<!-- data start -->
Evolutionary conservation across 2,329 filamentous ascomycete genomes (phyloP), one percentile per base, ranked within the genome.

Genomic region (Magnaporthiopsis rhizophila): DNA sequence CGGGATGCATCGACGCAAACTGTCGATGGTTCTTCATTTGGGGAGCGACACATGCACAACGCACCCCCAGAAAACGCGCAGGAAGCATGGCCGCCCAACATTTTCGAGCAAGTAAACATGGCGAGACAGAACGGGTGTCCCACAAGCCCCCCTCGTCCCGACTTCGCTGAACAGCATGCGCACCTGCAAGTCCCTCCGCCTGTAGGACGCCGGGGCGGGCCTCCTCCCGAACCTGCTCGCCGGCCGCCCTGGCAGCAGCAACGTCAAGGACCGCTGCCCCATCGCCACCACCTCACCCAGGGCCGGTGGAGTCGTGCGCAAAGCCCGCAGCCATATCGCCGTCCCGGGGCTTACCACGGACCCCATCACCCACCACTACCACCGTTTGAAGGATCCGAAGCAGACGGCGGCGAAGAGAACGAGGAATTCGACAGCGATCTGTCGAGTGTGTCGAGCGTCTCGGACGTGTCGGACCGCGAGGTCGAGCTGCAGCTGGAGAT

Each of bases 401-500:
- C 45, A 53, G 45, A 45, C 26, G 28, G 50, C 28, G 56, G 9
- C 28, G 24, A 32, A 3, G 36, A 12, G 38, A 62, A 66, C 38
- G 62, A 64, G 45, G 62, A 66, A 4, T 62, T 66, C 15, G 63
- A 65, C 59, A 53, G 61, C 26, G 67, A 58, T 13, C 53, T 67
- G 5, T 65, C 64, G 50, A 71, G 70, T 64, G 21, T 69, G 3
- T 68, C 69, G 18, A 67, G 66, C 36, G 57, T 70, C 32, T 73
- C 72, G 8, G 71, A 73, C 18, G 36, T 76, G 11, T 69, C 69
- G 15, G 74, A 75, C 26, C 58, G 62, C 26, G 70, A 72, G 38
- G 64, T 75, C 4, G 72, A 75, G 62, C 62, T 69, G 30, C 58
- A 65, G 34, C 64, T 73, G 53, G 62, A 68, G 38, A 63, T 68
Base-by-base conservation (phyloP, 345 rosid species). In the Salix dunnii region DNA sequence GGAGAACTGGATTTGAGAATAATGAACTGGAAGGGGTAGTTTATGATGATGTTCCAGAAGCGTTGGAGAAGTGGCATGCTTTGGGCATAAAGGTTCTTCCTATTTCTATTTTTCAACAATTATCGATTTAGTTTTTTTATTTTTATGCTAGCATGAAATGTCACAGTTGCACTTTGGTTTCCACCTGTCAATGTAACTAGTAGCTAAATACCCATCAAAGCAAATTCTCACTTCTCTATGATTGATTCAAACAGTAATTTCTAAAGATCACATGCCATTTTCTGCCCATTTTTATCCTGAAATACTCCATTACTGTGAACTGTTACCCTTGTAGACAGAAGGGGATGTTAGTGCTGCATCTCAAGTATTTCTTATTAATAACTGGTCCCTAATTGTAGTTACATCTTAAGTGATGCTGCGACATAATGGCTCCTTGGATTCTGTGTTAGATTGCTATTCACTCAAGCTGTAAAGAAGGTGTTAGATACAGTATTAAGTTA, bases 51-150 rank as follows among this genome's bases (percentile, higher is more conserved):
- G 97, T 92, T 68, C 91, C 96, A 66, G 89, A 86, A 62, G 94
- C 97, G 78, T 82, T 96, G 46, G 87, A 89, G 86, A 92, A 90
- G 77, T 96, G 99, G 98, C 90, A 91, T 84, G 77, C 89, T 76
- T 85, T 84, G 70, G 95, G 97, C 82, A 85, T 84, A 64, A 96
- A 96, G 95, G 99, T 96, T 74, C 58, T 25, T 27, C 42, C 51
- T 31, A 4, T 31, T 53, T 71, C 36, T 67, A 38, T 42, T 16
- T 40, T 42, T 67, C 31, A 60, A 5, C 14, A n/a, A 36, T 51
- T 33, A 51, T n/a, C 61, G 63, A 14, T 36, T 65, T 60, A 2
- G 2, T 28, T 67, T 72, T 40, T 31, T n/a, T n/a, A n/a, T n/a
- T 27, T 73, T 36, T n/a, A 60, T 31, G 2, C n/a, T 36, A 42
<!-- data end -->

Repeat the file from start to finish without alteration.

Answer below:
Evolutionary conservation across 2,329 filamentous ascomycete genomes (phyloP), one percentile per base, ranked within the genome.

Genomic region (Magnaporthiopsis rhizophila): DNA sequence CGGGATGCATCGACGCAAACTGTCGATGGTTCTTCATTTGGGGAGCGACACATGCACAACGCACCCCCAGAAAACGCGCAGGAAGCATGGCCGCCCAACATTTTCGAGCAAGTAAACATGGCGAGACAGAACGGGTGTCCCACAAGCCCCCCTCGTCCCGACTTCGCTGAACAGCATGCGCACCTGCAAGTCCCTCCGCCTGTAGGACGCCGGGGCGGGCCTCCTCCCGAACCTGCTCGCCGGCCGCCCTGGCAGCAGCAACGTCAAGGACCGCTGCCCCATCGCCACCACCTCACCCAGGGCCGGTGGAGTCGTGCGCAAAGCCCGCAGCCATATCGCCGTCCCGGGGCTTACCACGGACCCCATCACCCACCACTACCACCGTTTGAAGGATCCGAAGCAGACGGCGGCGAAGAGAACGAGGAATTCGACAGCGATCTGTCGAGTGTGTCGAGCGTCTCGGACGTGTCGGACCGCGAGGTCGAGCTGCAGCTGGAGAT

Each of bases 401-500:
- C 45, A 53, G 45, A 45, C 26, G 28, G 50, C 28, G 56, G 9
- C 28, G 24, A 32, A 3, G 36, A 12, G 38, A 62, A 66, C 38
- G 62, A 64, G 45, G 62, A 66, A 4, T 62, T 66, C 15, G 63
- A 65, C 59, A 53, G 61, C 26, G 67, A 58, T 13, C 53, T 67
- G 5, T 65, C 64, G 50, A 71, G 70, T 64, G 21, T 69, G 3
- T 68, C 69, G 18, A 67, G 66, C 36, G 57, T 70, C 32, T 73
- C 72, G 8, G 71, A 73, C 18, G 36, T 76, G 11, T 69, C 69
- G 15, G 74, A 75, C 26, C 58, G 62, C 26, G 70, A 72, G 38
- G 64, T 75, C 4, G 72, A 75, G 62, C 62, T 69, G 30, C 58
- A 65, G 34, C 64, T 73, G 53, G 62, A 68, G 38, A 63, T 68
Base-by-base conservation (phyloP, 345 rosid species). In the Salix dunnii region DNA sequence GGAGAACTGGATTTGAGAATAATGAACTGGAAGGGGTAGTTTATGATGATGTTCCAGAAGCGTTGGAGAAGTGGCATGCTTTGGGCATAAAGGTTCTTCCTATTTCTATTTTTCAACAATTATCGATTTAGTTTTTTTATTTTTATGCTAGCATGAAATGTCACAGTTGCACTTTGGTTTCCACCTGTCAATGTAACTAGTAGCTAAATACCCATCAAAGCAAATTCTCACTTCTCTATGATTGATTCAAACAGTAATTTCTAAAGATCACATGCCATTTTCTGCCCATTTTTATCCTGAAATACTCCATTACTGTGAACTGTTACCCTTGTAGACAGAAGGGGATGTTAGTGCTGCATCTCAAGTATTTCTTATTAATAACTGGTCCCTAATTGTAGTTACATCTTAAGTGATGCTGCGACATAATGGCTCCTTGGATTCTGTGTTAGATTGCTATTCACTCAAGCTGTAAAGAAGGTGTTAGATACAGTATTAAGTTA, bases 51-150 rank as follows among this genome's bases (percentile, higher is more conserved):
- G 97, T 92, T 68, C 91, C 96, A 66, G 89, A 86, A 62, G 94
- C 97, G 78, T 82, T 96, G 46, G 87, A 89, G 86, A 92, A 90
- G 77, T 96, G 99, G 98, C 90, A 91, T 84, G 77, C 89, T 76
- T 85, T 84, G 70, G 95, G 97, C 82, A 85, T 84, A 64, A 96
- A 96, G 95, G 99, T 96, T 74, C 58, T 25, T 27, C 42, C 51
- T 31, A 4, T 31, T 53, T 71, C 36, T 67, A 38, T 42, T 16
- T 40, T 42, T 67, C 31, A 60, A 5, C 14, A n/a, A 36, T 51
- T 33, A 51, T n/a, C 61, G 63, A 14, T 36, T 65, T 60, A 2
- G 2, T 28, T 67, T 72, T 40, T 31, T n/a, T n/a, A n/a, T n/a
- T 27, T 73, T 36, T n/a, A 60, T 31, G 2, C n/a, T 36, A 42